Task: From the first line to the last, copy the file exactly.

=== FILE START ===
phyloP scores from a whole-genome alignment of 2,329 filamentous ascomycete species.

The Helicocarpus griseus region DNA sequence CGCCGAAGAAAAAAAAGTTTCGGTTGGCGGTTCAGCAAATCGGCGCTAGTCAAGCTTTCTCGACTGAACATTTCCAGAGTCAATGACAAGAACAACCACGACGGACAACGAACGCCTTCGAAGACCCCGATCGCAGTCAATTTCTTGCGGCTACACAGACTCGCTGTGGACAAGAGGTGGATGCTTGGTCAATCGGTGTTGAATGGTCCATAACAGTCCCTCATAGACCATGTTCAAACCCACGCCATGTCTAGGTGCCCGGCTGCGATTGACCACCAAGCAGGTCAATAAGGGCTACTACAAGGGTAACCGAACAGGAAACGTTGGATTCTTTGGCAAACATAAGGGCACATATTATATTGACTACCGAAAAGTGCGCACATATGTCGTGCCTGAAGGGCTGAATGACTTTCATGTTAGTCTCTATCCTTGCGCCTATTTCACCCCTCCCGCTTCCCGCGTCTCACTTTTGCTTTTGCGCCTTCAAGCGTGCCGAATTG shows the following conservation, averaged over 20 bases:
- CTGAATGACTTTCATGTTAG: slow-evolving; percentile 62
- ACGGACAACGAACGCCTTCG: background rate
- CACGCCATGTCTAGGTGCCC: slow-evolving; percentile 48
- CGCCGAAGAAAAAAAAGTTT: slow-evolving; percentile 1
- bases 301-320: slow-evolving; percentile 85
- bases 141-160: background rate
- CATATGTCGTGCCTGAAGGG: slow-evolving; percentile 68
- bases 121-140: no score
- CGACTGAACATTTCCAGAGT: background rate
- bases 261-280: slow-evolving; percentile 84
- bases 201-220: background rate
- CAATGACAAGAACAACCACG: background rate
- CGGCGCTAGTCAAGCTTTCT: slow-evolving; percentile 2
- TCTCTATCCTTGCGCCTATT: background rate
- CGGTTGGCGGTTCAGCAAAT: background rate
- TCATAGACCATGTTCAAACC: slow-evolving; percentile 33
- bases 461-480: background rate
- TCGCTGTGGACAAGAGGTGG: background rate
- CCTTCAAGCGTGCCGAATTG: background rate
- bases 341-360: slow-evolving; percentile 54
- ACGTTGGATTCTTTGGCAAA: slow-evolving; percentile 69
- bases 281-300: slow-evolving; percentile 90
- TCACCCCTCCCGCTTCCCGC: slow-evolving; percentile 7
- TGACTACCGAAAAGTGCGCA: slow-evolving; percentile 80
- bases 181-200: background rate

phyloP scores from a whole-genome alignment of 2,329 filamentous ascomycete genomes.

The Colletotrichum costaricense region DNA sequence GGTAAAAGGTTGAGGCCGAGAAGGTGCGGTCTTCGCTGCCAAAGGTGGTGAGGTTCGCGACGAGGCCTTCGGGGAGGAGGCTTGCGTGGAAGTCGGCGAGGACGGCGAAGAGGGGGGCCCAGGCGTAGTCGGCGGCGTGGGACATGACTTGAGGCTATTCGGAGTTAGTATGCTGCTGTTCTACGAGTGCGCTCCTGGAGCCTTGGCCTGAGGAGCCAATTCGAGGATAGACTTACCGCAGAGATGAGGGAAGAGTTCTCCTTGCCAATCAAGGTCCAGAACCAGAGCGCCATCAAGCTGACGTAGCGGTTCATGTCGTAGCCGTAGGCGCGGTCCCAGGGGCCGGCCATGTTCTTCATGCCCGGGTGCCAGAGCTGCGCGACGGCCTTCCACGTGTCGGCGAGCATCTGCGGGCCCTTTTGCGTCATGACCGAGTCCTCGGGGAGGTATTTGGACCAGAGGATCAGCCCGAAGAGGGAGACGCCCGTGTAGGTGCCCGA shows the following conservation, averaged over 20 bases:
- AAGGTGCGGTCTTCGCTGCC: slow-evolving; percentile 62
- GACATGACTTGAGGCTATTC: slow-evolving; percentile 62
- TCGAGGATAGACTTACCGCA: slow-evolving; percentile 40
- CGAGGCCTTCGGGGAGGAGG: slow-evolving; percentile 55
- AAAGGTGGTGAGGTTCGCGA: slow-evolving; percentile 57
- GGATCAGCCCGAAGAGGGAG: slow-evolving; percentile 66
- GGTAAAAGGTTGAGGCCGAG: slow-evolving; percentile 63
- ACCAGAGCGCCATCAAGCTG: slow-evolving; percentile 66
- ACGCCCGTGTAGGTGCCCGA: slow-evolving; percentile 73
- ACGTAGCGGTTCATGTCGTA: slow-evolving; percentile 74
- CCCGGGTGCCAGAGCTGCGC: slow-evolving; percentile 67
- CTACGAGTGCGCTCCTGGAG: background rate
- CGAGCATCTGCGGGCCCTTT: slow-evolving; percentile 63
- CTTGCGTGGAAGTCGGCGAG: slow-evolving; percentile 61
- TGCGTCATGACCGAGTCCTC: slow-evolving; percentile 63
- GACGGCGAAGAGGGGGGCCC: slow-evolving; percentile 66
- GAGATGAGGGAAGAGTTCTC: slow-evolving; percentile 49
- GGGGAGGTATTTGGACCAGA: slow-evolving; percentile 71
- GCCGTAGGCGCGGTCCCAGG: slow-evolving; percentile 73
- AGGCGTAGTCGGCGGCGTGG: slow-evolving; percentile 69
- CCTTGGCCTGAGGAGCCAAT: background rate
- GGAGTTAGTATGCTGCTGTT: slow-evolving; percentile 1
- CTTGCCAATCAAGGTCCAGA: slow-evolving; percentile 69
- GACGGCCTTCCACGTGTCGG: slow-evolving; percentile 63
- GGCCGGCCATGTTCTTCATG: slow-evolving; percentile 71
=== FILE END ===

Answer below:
phyloP scores from a whole-genome alignment of 2,329 filamentous ascomycete species.

The Helicocarpus griseus region DNA sequence CGCCGAAGAAAAAAAAGTTTCGGTTGGCGGTTCAGCAAATCGGCGCTAGTCAAGCTTTCTCGACTGAACATTTCCAGAGTCAATGACAAGAACAACCACGACGGACAACGAACGCCTTCGAAGACCCCGATCGCAGTCAATTTCTTGCGGCTACACAGACTCGCTGTGGACAAGAGGTGGATGCTTGGTCAATCGGTGTTGAATGGTCCATAACAGTCCCTCATAGACCATGTTCAAACCCACGCCATGTCTAGGTGCCCGGCTGCGATTGACCACCAAGCAGGTCAATAAGGGCTACTACAAGGGTAACCGAACAGGAAACGTTGGATTCTTTGGCAAACATAAGGGCACATATTATATTGACTACCGAAAAGTGCGCACATATGTCGTGCCTGAAGGGCTGAATGACTTTCATGTTAGTCTCTATCCTTGCGCCTATTTCACCCCTCCCGCTTCCCGCGTCTCACTTTTGCTTTTGCGCCTTCAAGCGTGCCGAATTG shows the following conservation, averaged over 20 bases:
- CTGAATGACTTTCATGTTAG: slow-evolving; percentile 62
- ACGGACAACGAACGCCTTCG: background rate
- CACGCCATGTCTAGGTGCCC: slow-evolving; percentile 48
- CGCCGAAGAAAAAAAAGTTT: slow-evolving; percentile 1
- bases 301-320: slow-evolving; percentile 85
- bases 141-160: background rate
- CATATGTCGTGCCTGAAGGG: slow-evolving; percentile 68
- bases 121-140: no score
- CGACTGAACATTTCCAGAGT: background rate
- bases 261-280: slow-evolving; percentile 84
- bases 201-220: background rate
- CAATGACAAGAACAACCACG: background rate
- CGGCGCTAGTCAAGCTTTCT: slow-evolving; percentile 2
- TCTCTATCCTTGCGCCTATT: background rate
- CGGTTGGCGGTTCAGCAAAT: background rate
- TCATAGACCATGTTCAAACC: slow-evolving; percentile 33
- bases 461-480: background rate
- TCGCTGTGGACAAGAGGTGG: background rate
- CCTTCAAGCGTGCCGAATTG: background rate
- bases 341-360: slow-evolving; percentile 54
- ACGTTGGATTCTTTGGCAAA: slow-evolving; percentile 69
- bases 281-300: slow-evolving; percentile 90
- TCACCCCTCCCGCTTCCCGC: slow-evolving; percentile 7
- TGACTACCGAAAAGTGCGCA: slow-evolving; percentile 80
- bases 181-200: background rate

phyloP scores from a whole-genome alignment of 2,329 filamentous ascomycete genomes.

The Colletotrichum costaricense region DNA sequence GGTAAAAGGTTGAGGCCGAGAAGGTGCGGTCTTCGCTGCCAAAGGTGGTGAGGTTCGCGACGAGGCCTTCGGGGAGGAGGCTTGCGTGGAAGTCGGCGAGGACGGCGAAGAGGGGGGCCCAGGCGTAGTCGGCGGCGTGGGACATGACTTGAGGCTATTCGGAGTTAGTATGCTGCTGTTCTACGAGTGCGCTCCTGGAGCCTTGGCCTGAGGAGCCAATTCGAGGATAGACTTACCGCAGAGATGAGGGAAGAGTTCTCCTTGCCAATCAAGGTCCAGAACCAGAGCGCCATCAAGCTGACGTAGCGGTTCATGTCGTAGCCGTAGGCGCGGTCCCAGGGGCCGGCCATGTTCTTCATGCCCGGGTGCCAGAGCTGCGCGACGGCCTTCCACGTGTCGGCGAGCATCTGCGGGCCCTTTTGCGTCATGACCGAGTCCTCGGGGAGGTATTTGGACCAGAGGATCAGCCCGAAGAGGGAGACGCCCGTGTAGGTGCCCGA shows the following conservation, averaged over 20 bases:
- AAGGTGCGGTCTTCGCTGCC: slow-evolving; percentile 62
- GACATGACTTGAGGCTATTC: slow-evolving; percentile 62
- TCGAGGATAGACTTACCGCA: slow-evolving; percentile 40
- CGAGGCCTTCGGGGAGGAGG: slow-evolving; percentile 55
- AAAGGTGGTGAGGTTCGCGA: slow-evolving; percentile 57
- GGATCAGCCCGAAGAGGGAG: slow-evolving; percentile 66
- GGTAAAAGGTTGAGGCCGAG: slow-evolving; percentile 63
- ACCAGAGCGCCATCAAGCTG: slow-evolving; percentile 66
- ACGCCCGTGTAGGTGCCCGA: slow-evolving; percentile 73
- ACGTAGCGGTTCATGTCGTA: slow-evolving; percentile 74
- CCCGGGTGCCAGAGCTGCGC: slow-evolving; percentile 67
- CTACGAGTGCGCTCCTGGAG: background rate
- CGAGCATCTGCGGGCCCTTT: slow-evolving; percentile 63
- CTTGCGTGGAAGTCGGCGAG: slow-evolving; percentile 61
- TGCGTCATGACCGAGTCCTC: slow-evolving; percentile 63
- GACGGCGAAGAGGGGGGCCC: slow-evolving; percentile 66
- GAGATGAGGGAAGAGTTCTC: slow-evolving; percentile 49
- GGGGAGGTATTTGGACCAGA: slow-evolving; percentile 71
- GCCGTAGGCGCGGTCCCAGG: slow-evolving; percentile 73
- AGGCGTAGTCGGCGGCGTGG: slow-evolving; percentile 69
- CCTTGGCCTGAGGAGCCAAT: background rate
- GGAGTTAGTATGCTGCTGTT: slow-evolving; percentile 1
- CTTGCCAATCAAGGTCCAGA: slow-evolving; percentile 69
- GACGGCCTTCCACGTGTCGG: slow-evolving; percentile 63
- GGCCGGCCATGTTCTTCATG: slow-evolving; percentile 71